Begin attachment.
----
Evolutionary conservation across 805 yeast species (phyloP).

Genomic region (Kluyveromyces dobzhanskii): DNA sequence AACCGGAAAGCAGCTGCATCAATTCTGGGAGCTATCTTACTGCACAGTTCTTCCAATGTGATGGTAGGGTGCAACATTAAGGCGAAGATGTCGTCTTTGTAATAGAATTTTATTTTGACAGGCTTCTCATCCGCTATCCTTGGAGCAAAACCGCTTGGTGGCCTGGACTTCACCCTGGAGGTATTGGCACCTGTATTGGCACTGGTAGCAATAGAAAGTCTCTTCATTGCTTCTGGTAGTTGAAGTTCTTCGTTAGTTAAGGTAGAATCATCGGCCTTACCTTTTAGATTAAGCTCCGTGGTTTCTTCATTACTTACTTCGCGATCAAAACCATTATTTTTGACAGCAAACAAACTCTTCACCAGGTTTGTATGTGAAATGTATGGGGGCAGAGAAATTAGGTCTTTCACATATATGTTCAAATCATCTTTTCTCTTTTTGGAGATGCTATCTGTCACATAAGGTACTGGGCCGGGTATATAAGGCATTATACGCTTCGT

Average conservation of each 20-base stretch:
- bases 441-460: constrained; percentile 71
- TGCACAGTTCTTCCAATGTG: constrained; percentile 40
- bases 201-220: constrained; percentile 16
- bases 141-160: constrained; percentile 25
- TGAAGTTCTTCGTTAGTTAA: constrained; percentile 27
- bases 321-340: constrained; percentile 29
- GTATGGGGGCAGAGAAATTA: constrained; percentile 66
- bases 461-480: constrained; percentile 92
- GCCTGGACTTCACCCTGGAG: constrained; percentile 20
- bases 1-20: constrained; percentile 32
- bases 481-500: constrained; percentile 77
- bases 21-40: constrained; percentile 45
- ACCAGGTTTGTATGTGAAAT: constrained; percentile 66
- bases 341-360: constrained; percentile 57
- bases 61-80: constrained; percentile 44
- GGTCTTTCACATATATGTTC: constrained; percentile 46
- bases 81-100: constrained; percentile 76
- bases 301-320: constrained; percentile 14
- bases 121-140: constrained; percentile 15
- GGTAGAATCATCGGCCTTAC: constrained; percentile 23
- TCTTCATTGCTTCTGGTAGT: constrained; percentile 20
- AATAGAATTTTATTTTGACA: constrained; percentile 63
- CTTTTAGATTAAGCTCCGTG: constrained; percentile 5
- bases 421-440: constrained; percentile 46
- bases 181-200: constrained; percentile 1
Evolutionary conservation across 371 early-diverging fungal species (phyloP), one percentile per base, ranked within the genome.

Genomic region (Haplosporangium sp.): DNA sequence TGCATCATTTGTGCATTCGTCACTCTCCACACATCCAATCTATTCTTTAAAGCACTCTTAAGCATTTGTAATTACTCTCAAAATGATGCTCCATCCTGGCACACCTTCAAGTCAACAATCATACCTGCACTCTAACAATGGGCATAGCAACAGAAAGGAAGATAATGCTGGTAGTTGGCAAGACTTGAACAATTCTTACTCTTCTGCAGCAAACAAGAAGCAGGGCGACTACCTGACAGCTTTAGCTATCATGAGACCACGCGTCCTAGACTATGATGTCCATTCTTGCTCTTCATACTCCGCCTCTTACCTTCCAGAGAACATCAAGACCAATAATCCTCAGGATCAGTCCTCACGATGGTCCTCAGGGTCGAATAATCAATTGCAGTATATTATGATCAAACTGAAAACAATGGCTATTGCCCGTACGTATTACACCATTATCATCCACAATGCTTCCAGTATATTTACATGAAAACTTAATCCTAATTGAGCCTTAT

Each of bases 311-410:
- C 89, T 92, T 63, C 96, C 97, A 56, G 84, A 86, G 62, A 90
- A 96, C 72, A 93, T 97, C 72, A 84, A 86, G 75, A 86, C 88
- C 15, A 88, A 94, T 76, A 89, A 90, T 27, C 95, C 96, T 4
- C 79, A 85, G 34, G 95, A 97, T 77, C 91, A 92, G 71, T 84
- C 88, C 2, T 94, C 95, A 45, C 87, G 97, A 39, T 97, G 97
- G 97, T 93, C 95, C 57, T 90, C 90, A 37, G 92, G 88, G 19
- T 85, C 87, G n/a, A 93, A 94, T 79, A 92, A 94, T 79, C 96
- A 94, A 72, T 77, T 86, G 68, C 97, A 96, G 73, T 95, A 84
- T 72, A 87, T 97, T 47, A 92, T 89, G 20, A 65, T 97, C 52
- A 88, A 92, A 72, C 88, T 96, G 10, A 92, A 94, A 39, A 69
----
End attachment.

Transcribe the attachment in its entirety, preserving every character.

Evolutionary conservation across 805 yeast species (phyloP).

Genomic region (Kluyveromyces dobzhanskii): DNA sequence AACCGGAAAGCAGCTGCATCAATTCTGGGAGCTATCTTACTGCACAGTTCTTCCAATGTGATGGTAGGGTGCAACATTAAGGCGAAGATGTCGTCTTTGTAATAGAATTTTATTTTGACAGGCTTCTCATCCGCTATCCTTGGAGCAAAACCGCTTGGTGGCCTGGACTTCACCCTGGAGGTATTGGCACCTGTATTGGCACTGGTAGCAATAGAAAGTCTCTTCATTGCTTCTGGTAGTTGAAGTTCTTCGTTAGTTAAGGTAGAATCATCGGCCTTACCTTTTAGATTAAGCTCCGTGGTTTCTTCATTACTTACTTCGCGATCAAAACCATTATTTTTGACAGCAAACAAACTCTTCACCAGGTTTGTATGTGAAATGTATGGGGGCAGAGAAATTAGGTCTTTCACATATATGTTCAAATCATCTTTTCTCTTTTTGGAGATGCTATCTGTCACATAAGGTACTGGGCCGGGTATATAAGGCATTATACGCTTCGT

Average conservation of each 20-base stretch:
- bases 441-460: constrained; percentile 71
- TGCACAGTTCTTCCAATGTG: constrained; percentile 40
- bases 201-220: constrained; percentile 16
- bases 141-160: constrained; percentile 25
- TGAAGTTCTTCGTTAGTTAA: constrained; percentile 27
- bases 321-340: constrained; percentile 29
- GTATGGGGGCAGAGAAATTA: constrained; percentile 66
- bases 461-480: constrained; percentile 92
- GCCTGGACTTCACCCTGGAG: constrained; percentile 20
- bases 1-20: constrained; percentile 32
- bases 481-500: constrained; percentile 77
- bases 21-40: constrained; percentile 45
- ACCAGGTTTGTATGTGAAAT: constrained; percentile 66
- bases 341-360: constrained; percentile 57
- bases 61-80: constrained; percentile 44
- GGTCTTTCACATATATGTTC: constrained; percentile 46
- bases 81-100: constrained; percentile 76
- bases 301-320: constrained; percentile 14
- bases 121-140: constrained; percentile 15
- GGTAGAATCATCGGCCTTAC: constrained; percentile 23
- TCTTCATTGCTTCTGGTAGT: constrained; percentile 20
- AATAGAATTTTATTTTGACA: constrained; percentile 63
- CTTTTAGATTAAGCTCCGTG: constrained; percentile 5
- bases 421-440: constrained; percentile 46
- bases 181-200: constrained; percentile 1
Evolutionary conservation across 371 early-diverging fungal species (phyloP), one percentile per base, ranked within the genome.

Genomic region (Haplosporangium sp.): DNA sequence TGCATCATTTGTGCATTCGTCACTCTCCACACATCCAATCTATTCTTTAAAGCACTCTTAAGCATTTGTAATTACTCTCAAAATGATGCTCCATCCTGGCACACCTTCAAGTCAACAATCATACCTGCACTCTAACAATGGGCATAGCAACAGAAAGGAAGATAATGCTGGTAGTTGGCAAGACTTGAACAATTCTTACTCTTCTGCAGCAAACAAGAAGCAGGGCGACTACCTGACAGCTTTAGCTATCATGAGACCACGCGTCCTAGACTATGATGTCCATTCTTGCTCTTCATACTCCGCCTCTTACCTTCCAGAGAACATCAAGACCAATAATCCTCAGGATCAGTCCTCACGATGGTCCTCAGGGTCGAATAATCAATTGCAGTATATTATGATCAAACTGAAAACAATGGCTATTGCCCGTACGTATTACACCATTATCATCCACAATGCTTCCAGTATATTTACATGAAAACTTAATCCTAATTGAGCCTTAT

Each of bases 311-410:
- C 89, T 92, T 63, C 96, C 97, A 56, G 84, A 86, G 62, A 90
- A 96, C 72, A 93, T 97, C 72, A 84, A 86, G 75, A 86, C 88
- C 15, A 88, A 94, T 76, A 89, A 90, T 27, C 95, C 96, T 4
- C 79, A 85, G 34, G 95, A 97, T 77, C 91, A 92, G 71, T 84
- C 88, C 2, T 94, C 95, A 45, C 87, G 97, A 39, T 97, G 97
- G 97, T 93, C 95, C 57, T 90, C 90, A 37, G 92, G 88, G 19
- T 85, C 87, G n/a, A 93, A 94, T 79, A 92, A 94, T 79, C 96
- A 94, A 72, T 77, T 86, G 68, C 97, A 96, G 73, T 95, A 84
- T 72, A 87, T 97, T 47, A 92, T 89, G 20, A 65, T 97, C 52
- A 88, A 92, A 72, C 88, T 96, G 10, A 92, A 94, A 39, A 69